Leonardo da Vinci

Leonardo da Vinci (1452-1519) was born near Vinci, a hill village in Tuscany. His father took custody of him shortly after his birth, while his mother married someone else and moved to a neighboring town. They kept on having kids, although not with each other, and they eventually supplied him with a total of 17 half sisters and brothers. Leonardo had access to scholarly texts owned by family and friends. He was also exposed to Vinci’s longstanding painting tradition, and when he was about 15 his father apprenticed him to the renowned workshop of Andrea del Verrochio in Florence.
As an apprentice, Leonardo demonstrated his colossal talent. His genius seemed to have seeped into a number of pieces produced by the Verrocchio’s workshop from the period 1470 to 1475. One of Leonardo’s big breaks was to paint an angel in Verrochio’s “Baptism of Christ,” and Leonardo was so much better than his master’s that Verrochio allegedly resolved never to paint again. Leonardo stayed in the Verrocchio;s workshop until 1477 when he set up a shingle for himself. From that time he worked for himself in Florence as a painter. In 1478 he was commissioned to paint an altarpiece for the Palazzo Vecchio in Florence. Three years later he undertook to paint the ;Adoration of the Magi; for the monastery of San Donato a Scopeto. This project was interrupted when Leonardo left Florence for Milan about 1482. Already during this time he sketched pumps, military weapons and other machines.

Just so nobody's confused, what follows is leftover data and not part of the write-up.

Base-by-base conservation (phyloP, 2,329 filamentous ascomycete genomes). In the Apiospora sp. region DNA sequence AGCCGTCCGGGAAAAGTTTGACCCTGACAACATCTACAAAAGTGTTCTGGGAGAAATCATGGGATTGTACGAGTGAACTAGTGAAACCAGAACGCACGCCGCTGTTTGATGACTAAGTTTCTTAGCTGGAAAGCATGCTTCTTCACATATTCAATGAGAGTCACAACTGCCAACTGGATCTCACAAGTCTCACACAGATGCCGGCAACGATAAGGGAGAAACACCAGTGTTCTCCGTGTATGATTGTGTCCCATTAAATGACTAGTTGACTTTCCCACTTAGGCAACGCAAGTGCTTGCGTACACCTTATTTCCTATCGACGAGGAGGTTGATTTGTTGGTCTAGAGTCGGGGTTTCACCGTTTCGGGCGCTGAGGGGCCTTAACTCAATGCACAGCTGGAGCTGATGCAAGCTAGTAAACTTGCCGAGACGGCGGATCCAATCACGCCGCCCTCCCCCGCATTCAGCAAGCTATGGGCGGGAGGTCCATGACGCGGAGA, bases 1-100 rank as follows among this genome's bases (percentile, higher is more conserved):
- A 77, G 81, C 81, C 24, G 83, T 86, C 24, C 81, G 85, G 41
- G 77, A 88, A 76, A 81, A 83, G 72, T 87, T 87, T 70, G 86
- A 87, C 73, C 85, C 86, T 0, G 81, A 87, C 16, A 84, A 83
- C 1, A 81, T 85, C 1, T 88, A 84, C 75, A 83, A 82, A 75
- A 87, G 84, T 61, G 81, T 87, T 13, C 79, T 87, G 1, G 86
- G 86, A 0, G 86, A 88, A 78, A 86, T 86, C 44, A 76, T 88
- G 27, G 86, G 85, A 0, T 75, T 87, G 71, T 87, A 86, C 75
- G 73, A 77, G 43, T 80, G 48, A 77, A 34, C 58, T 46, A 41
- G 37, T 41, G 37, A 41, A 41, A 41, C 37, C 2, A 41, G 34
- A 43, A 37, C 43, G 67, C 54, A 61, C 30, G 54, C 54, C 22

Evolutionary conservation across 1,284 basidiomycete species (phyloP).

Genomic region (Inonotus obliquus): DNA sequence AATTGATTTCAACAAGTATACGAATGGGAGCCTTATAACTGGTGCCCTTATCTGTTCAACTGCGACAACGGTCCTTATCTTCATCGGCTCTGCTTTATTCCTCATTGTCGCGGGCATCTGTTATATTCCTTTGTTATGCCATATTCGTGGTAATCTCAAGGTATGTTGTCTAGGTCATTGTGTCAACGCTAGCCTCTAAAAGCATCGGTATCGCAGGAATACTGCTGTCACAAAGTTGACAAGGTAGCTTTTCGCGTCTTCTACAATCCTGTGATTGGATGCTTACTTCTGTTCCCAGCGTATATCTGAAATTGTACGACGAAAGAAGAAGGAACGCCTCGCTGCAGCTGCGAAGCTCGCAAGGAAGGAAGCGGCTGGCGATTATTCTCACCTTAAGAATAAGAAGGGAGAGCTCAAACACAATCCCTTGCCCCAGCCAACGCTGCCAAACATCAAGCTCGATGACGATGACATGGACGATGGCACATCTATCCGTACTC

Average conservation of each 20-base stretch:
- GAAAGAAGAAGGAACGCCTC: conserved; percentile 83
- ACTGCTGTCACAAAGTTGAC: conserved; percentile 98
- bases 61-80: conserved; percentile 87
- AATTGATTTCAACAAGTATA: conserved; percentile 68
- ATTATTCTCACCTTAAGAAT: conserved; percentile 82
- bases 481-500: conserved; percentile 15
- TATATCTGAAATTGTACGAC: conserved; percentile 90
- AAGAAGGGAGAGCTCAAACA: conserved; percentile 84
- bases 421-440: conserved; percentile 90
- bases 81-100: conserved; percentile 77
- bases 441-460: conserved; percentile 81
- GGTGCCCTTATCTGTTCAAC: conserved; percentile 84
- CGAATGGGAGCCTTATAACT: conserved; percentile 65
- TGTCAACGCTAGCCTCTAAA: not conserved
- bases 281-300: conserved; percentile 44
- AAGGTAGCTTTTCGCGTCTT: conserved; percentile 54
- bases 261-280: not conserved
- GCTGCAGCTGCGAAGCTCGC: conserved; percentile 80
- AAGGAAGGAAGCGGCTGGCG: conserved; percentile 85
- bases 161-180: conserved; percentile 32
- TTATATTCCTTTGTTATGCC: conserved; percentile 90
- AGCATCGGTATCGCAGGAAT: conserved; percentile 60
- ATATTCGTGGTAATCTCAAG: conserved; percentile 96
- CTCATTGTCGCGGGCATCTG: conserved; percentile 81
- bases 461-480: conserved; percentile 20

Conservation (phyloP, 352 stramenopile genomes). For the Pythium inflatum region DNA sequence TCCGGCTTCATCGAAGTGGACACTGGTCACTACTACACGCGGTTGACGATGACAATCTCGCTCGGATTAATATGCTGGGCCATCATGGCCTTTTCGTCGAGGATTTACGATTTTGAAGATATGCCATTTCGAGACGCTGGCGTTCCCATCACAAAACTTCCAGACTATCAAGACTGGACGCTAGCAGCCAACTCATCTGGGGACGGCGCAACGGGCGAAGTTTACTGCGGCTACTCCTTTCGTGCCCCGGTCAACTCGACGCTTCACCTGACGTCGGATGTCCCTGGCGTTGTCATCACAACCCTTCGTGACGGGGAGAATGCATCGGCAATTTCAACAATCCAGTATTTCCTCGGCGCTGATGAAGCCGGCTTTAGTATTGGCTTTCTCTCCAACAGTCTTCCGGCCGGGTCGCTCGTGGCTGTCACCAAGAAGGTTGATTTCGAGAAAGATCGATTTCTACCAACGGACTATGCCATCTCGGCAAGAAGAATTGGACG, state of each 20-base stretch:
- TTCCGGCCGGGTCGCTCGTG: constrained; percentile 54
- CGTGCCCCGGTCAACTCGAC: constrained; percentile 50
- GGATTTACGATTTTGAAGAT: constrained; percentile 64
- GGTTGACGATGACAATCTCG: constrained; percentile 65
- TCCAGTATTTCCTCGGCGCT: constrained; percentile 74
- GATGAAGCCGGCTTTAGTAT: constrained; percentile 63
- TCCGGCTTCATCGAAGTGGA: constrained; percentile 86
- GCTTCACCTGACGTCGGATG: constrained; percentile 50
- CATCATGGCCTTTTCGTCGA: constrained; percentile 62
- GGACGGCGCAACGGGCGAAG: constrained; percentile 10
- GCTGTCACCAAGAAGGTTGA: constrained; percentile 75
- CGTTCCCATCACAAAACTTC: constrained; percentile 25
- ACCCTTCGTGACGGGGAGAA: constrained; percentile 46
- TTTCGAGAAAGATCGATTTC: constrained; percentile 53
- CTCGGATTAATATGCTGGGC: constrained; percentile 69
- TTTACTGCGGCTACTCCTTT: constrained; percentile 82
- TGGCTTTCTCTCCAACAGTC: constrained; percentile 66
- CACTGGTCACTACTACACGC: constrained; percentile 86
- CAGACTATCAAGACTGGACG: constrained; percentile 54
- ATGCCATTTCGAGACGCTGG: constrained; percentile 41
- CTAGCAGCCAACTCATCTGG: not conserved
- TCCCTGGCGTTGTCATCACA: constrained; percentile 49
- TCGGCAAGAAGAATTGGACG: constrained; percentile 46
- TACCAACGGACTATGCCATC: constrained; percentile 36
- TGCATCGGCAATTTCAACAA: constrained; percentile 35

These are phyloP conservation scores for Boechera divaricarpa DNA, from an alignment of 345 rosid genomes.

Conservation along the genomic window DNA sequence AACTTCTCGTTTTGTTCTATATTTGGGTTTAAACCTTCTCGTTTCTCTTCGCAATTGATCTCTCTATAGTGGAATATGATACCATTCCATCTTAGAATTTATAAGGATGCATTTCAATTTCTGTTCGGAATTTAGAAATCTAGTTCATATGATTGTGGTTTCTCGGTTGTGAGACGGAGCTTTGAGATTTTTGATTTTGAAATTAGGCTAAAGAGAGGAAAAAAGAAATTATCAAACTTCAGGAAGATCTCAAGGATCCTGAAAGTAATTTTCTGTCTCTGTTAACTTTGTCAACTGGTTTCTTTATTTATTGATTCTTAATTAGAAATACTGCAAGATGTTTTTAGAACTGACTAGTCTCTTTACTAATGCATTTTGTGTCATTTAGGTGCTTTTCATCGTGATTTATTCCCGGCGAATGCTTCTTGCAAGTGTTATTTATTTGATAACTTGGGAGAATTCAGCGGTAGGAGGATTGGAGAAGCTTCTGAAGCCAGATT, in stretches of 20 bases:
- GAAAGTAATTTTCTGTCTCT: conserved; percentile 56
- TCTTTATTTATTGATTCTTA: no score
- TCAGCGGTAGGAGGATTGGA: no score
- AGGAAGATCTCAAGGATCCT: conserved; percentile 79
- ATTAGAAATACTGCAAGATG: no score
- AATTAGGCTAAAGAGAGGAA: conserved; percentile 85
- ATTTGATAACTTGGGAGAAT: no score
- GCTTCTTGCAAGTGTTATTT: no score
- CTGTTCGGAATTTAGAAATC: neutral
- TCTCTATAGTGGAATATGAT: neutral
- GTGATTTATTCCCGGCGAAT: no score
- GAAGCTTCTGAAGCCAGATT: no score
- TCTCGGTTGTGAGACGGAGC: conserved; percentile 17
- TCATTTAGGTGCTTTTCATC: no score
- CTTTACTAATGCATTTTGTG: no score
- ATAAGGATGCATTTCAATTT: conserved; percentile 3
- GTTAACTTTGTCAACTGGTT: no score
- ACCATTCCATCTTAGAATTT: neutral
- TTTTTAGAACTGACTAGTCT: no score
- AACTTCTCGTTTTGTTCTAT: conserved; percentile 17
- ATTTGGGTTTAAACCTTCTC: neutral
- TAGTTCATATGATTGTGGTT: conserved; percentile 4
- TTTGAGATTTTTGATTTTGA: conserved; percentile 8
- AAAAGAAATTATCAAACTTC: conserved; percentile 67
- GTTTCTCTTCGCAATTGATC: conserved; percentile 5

In Milan, around 1510, Leonardo created ;The Virgin and Child with St. Mary; and was the fruit of much deliberation, as drawings and cartoons indicate. Leonardo never quite finished this panel, however, and kept it with him until he died. Painted in fine, translucent glazes with the under drawing showing through in some areas, it represents a culmination of his research into aerial perspective, which Leonardo codified in his notes for the ” Treaty of t


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